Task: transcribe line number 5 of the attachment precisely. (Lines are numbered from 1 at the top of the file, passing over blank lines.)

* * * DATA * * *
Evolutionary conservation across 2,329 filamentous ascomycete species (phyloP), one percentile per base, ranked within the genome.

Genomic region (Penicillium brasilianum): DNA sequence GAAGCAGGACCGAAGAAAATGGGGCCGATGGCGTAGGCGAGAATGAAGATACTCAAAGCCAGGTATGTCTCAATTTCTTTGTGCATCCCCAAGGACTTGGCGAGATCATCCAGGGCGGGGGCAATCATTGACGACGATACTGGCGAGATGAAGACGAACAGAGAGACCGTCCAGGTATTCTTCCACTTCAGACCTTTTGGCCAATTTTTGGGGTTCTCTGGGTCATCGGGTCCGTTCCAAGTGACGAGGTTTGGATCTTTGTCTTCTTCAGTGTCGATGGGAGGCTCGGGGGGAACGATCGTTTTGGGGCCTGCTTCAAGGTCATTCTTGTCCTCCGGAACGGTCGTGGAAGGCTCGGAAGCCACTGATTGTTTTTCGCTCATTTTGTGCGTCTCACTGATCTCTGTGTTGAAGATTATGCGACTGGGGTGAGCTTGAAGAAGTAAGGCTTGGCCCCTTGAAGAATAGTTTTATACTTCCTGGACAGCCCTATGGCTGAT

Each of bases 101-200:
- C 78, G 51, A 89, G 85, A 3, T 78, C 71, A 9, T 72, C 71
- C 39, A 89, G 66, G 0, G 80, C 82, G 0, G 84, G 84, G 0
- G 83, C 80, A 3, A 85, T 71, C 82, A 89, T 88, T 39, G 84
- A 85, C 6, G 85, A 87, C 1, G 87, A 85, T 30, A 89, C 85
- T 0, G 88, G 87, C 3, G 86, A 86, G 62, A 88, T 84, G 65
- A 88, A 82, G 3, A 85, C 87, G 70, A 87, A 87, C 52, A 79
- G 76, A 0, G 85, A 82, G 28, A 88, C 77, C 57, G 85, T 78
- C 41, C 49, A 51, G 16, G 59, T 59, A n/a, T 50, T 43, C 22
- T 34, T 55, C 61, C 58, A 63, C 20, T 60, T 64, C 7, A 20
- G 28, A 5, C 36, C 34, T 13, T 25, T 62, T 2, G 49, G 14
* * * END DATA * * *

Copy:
- C 39, A 89, G 66, G 0, G 80, C 82, G 0, G 84, G 84, G 0